Fluffy and Hank


It was the fall of 2005 when the 40-year-old man decided he had enough. The suicide note said he was taking his best friend with him, a 75 lb. American Bulldog named “Wrigley.”

He backed his car near the front door and ran a hose from the exhaust pipe into the single-wide trailer. Then he fixed Wrigley his last meal, a large mixture of meats and gravy, and the big dog with the big appetite must have thought he was in heaven…but not quite. Once Wrigley finished what should have been his last meal, the car was started.

Some time later, the man’s mother happened onto the horrific scene. She called for help, but the emergency crew could not revive her son. He was gone. But not Wrigley! Miraculously, he was pulled from the trailer, still showing signs of a faint heartbeat. Everyone at the scene rallied to save his life.

En route to the nearest veterinarian hospital, Clearwater fireman Doug Swartz, worked feverishly to keep Wrigley alive, but it was a struggle using the oxygen rescue equipment. What Wrigley needed most was a steady flow of oxygen, but a tight seal was impossible to accomplish because the oxygen mask, originally created for humans, kept slipping from the large dog’s snout. 

Thankfully, Wrigley survived the trip to the animal hospital, but just barely. He spent several days in critical care before being transferred to the shelter. His diagnosis was still not good. The veterinarian said he could not see, hear or stand, that his brain was “soup.”

With those final words I called the deceased man’s mother to give her the bad news. She asked me to not allow Wrigley to suffer, to let him join her son, if necessary. I promised to personally say “good-bye” and to give the big dog a final hug.

I then made the long walk to the kennels. I considered all the possible outcomes that could have happened. Wrigley had been through so much. It was difficult having to say good-bye to him after he had put up such a tremendous fight to live.

Upon approaching his kennel, I said his name, hoping he would respond, even just the slightest. “Wrigley.” He wagged his tail. He could hear! I opened his kennel door and he staggered to his feet. He could stand! I helped him into the yard and, although he was weak, he managed to wobble towards me.

Suddenly, a butterfly appeared out of nowhere, as though its flight had a purpose. It swooped down and Wrigley wagged his tail and followed the flight of the butterfly. He could see! Wrigley was not done yet, he wanted to live! It was an amazing and inspirational sight to see.

Shortly after Wrigley’s full recovery, a former Safety Harbor City Commissioner suggested we provide animal oxygen masks to all Pinellas County emergency vehicles, a fundraiser inspired by Wrigley. He became the “spokesdog” and in a short period, nearly 120 emergency vehicles were equipped with properly fitting animal oxygen masks. The fundraiser cost nearly $7,000. Wrigley was a hero. And soon after, he found a permanent home of his own.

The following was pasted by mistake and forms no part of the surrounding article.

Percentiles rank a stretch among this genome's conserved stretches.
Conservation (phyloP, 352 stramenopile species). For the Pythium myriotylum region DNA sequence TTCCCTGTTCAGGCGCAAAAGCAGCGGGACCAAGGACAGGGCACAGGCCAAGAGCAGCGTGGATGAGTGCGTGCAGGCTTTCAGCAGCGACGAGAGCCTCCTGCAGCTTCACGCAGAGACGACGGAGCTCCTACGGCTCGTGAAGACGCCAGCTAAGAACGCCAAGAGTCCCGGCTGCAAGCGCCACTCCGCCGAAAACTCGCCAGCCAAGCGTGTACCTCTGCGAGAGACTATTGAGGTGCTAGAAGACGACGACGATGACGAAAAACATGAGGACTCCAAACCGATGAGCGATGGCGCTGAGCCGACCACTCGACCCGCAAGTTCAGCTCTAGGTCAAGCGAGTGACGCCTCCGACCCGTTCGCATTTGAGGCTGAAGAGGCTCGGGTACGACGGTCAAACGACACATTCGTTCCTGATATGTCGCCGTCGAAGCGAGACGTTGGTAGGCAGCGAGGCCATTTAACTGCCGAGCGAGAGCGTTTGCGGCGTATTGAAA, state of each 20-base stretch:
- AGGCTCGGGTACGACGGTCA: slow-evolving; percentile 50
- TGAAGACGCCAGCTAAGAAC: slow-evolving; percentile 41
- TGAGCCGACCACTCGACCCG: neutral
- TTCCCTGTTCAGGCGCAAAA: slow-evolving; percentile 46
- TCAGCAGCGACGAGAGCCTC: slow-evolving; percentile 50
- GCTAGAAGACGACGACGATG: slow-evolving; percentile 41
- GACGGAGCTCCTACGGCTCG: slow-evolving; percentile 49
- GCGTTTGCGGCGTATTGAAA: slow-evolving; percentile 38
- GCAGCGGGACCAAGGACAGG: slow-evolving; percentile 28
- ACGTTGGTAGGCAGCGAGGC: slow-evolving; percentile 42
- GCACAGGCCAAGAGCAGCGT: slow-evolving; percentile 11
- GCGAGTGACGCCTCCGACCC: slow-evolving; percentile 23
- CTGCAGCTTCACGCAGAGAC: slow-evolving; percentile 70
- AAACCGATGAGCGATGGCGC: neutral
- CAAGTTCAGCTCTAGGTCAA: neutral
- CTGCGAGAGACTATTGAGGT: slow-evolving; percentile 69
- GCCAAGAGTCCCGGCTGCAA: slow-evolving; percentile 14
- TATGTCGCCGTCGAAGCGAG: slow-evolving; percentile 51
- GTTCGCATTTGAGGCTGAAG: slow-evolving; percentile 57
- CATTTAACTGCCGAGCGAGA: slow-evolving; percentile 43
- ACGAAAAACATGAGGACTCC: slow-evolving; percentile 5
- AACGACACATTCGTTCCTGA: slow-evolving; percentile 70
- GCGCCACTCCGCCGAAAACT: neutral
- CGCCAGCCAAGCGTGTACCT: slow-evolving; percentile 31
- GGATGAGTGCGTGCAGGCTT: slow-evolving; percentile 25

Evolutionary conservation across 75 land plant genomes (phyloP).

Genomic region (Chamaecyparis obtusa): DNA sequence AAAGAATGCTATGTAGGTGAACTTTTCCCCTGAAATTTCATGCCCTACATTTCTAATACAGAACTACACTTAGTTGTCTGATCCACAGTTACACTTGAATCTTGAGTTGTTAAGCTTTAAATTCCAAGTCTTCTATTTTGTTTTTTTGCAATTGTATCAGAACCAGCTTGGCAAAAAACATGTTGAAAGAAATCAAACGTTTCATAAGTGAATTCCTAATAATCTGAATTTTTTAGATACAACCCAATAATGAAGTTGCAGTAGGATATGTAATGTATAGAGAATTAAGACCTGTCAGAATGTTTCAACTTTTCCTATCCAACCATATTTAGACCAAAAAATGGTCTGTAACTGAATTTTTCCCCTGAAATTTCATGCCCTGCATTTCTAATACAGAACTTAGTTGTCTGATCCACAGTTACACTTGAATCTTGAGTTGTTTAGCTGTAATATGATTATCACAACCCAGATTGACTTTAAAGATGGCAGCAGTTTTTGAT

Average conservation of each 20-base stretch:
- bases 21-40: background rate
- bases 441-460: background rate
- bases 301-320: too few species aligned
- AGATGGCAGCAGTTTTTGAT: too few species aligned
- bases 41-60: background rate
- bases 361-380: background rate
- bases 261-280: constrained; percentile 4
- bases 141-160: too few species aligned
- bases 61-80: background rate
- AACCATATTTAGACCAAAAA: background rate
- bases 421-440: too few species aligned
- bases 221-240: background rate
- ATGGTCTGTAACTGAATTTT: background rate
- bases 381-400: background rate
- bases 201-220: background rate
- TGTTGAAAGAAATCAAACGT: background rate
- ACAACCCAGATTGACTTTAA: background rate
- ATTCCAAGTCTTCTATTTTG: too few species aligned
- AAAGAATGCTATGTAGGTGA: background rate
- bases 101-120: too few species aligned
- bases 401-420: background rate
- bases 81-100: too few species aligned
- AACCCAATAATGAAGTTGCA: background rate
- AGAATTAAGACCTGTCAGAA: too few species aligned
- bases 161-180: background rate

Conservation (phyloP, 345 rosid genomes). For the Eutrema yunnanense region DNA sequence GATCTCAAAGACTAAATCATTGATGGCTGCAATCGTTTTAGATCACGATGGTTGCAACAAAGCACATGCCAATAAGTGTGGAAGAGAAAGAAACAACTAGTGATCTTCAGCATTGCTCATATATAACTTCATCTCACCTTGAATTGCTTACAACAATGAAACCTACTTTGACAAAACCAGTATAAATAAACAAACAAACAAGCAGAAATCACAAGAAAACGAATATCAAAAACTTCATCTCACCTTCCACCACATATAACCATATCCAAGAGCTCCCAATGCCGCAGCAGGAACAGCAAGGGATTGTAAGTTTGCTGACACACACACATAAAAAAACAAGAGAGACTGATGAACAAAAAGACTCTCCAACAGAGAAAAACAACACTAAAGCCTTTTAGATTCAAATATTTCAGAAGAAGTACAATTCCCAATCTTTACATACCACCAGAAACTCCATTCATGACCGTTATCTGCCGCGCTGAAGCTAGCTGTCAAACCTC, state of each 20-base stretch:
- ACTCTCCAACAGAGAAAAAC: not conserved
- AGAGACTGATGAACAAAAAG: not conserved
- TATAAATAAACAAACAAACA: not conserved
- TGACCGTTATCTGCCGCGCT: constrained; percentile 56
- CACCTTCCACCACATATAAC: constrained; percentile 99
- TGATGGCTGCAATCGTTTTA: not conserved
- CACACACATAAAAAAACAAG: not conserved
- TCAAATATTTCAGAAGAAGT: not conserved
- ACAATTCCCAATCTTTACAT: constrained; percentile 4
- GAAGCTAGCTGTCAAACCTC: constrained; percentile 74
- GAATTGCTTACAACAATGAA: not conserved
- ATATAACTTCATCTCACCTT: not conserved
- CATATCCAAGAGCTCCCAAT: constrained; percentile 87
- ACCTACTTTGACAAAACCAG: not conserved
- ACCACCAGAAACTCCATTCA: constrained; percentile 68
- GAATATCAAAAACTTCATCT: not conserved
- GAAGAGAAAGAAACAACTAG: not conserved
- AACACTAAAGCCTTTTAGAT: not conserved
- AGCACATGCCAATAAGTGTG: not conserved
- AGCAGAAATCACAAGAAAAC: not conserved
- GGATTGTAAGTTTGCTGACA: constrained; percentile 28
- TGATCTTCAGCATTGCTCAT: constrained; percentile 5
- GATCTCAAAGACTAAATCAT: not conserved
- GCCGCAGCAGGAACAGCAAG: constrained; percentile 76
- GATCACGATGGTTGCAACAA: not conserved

Fast forward four years later and I heard from Wrigley again, actually his owner Jessica. She had sent out a plea for help. Wrigley had been diagnosed with Osteosarcoma in his right front leg. The leg would have to be amputated, and the veterinarians assumed the cancer had spread to the rest of the body, as it typically does under his circumstances. This disease is almost always fatal.

After consulting with several different veterinarians, the estimated cost for the amputation was $2,500. Wrigley’s owners could not afford it and feared the end was near for their beloved dog. Fortunately, we were able to find veterinarians, Dr. Elizabeth Baird and Dr. Ryan Gregory of Country Oaks Animal Hospital, who would do the amputation and cancer testing for half the cost. Once again, there was hope for Wrigley!

The five and half hour surgery to amputate Wrigley’s right, front leg was more of a challenge than the veterinarian originally thought it would be. She warned us that sometimes big barrel-chested dogs like Wrigley cannot stand on only one front leg. Miraculously, the next morning Wrigley was up and walking around the vet’s office. Five days later, Wrigley was sent home. And the cancer they feared spreading from the leg into the rest of his body? None was detected. He had cheated death once again!

Wrigley’s resurgence into our lives has rekindled the “Animal Oxygen Mask Project,” and we are working to re-supply emergency vehicles in Pinellas County with much-needed animal oxygen masks. Each set of masks (small, medium and large) will cost approximately $70. Suncoast Animal League is currently working on determining the exact number of masks needed. We are currently estimating approximately 100 sets of masks.

Wrigley’s medical bills have reached approximately $1300. We are also raising the funds needed to pay for his surgery. Please consider making a donation on Wrigley’s behalf for his medical needs and to help save animals all across Pinellas County.

Humanely yours,

Rick Chaboudy
Executive Director, Co-Founder
Suncoast Animal League